Recon Marines free cargo vessel from Somalis pirates

13 Sep 2010 | Lance Cpl. Jacob D. Osborne

Force Reconnaissance Marines demonstrated their ship-boarding skills when they rescued a cargo vessel crew from a group of pirates off the coast of Somalia Sept. 9.

The USS Dubuque was “just passing through” while traveling to an exercise in Jordan when a distress call from the German-owned Magellan Star came in, said Lt. Col. J.R Clearfield, the commanding officer of the 1st Battalion Landing Team, 4th Marine Regiment, 15th Marine Expeditionary Unit.

Nine Somalis boarded the Magellan Star while it was traveling through the Gulf of Aden Sept. 8.

They were pointing their weapons at the Marines, which made the ship difficult to board, said Staff Sgt. Thomas Hartrick, team leader of the 1st Battalion Landing Team.

"They kept telling us, 'Just give us money and we'll go away,'" Hartrick added.

Once they boarded the ship, the pirates suddenly became compliant and backed down without firing a single shot, said Clearfield, an Albany, N.Y., native.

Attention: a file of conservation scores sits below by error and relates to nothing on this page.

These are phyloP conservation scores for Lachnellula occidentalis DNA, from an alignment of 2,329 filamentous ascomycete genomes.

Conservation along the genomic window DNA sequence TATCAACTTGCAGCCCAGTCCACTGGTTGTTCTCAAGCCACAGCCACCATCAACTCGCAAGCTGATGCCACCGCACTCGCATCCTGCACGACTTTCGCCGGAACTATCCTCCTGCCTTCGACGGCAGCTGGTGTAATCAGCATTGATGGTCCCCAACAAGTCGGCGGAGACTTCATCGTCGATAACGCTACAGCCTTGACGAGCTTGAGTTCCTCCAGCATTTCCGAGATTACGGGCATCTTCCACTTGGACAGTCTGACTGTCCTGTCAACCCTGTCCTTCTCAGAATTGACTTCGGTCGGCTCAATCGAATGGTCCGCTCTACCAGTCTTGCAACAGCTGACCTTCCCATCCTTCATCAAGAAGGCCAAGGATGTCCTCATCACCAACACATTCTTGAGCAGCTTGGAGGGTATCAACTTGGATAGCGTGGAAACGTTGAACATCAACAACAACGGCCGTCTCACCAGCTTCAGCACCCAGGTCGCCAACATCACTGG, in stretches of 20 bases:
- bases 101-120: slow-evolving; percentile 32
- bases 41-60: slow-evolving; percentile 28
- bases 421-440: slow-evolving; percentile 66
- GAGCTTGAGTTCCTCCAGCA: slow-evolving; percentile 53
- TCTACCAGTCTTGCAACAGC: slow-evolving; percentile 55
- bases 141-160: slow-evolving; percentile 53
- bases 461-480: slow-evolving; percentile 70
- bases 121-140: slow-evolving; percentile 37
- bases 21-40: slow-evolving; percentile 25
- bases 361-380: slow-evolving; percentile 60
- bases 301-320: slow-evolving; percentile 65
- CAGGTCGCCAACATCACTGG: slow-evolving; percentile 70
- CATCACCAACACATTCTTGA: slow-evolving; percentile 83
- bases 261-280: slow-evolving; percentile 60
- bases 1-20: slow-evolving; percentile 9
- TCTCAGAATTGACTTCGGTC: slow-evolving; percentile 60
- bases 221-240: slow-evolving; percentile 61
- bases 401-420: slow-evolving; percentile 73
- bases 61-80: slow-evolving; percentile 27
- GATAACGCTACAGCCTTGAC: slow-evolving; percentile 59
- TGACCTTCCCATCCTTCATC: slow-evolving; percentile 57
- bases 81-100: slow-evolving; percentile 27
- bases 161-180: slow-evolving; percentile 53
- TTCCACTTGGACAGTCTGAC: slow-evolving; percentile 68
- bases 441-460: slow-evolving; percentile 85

“Imagine walking around the corner and having 50 weapons pointed at your face,” said Navy Capt. Christopher Bolt, commanding officer of the USS Dubuque. “Even though you might have postured that you were pretty brave a few hours earlier, when it comes down to looking down, not just one barrel but a whole bunch at one time, people start thinking about their lives.”

The Fairfax, Va., native also said “Marines are like a precision instrument combined with the power of a hammer, so they are like precision hammers.”

Detaining the pirates wasn’t the only difficult part of the mission. Since the crew had locked themselves in the engine room, they were unaware that the Marines had regained control of the ship, Clearfield said.

For an hour the Marines cut through walls with their breaching equipment until the crew had backed into the last compartment and couldn’t go any further, said Hartrick, a Stevensville, Mont., native. On the last wall the Marines cut a paper-sized hole and inserted an American flag patch.

When they realized it was Marines, the crew became very jovial and were extremely happy to see us, Clearfield said.

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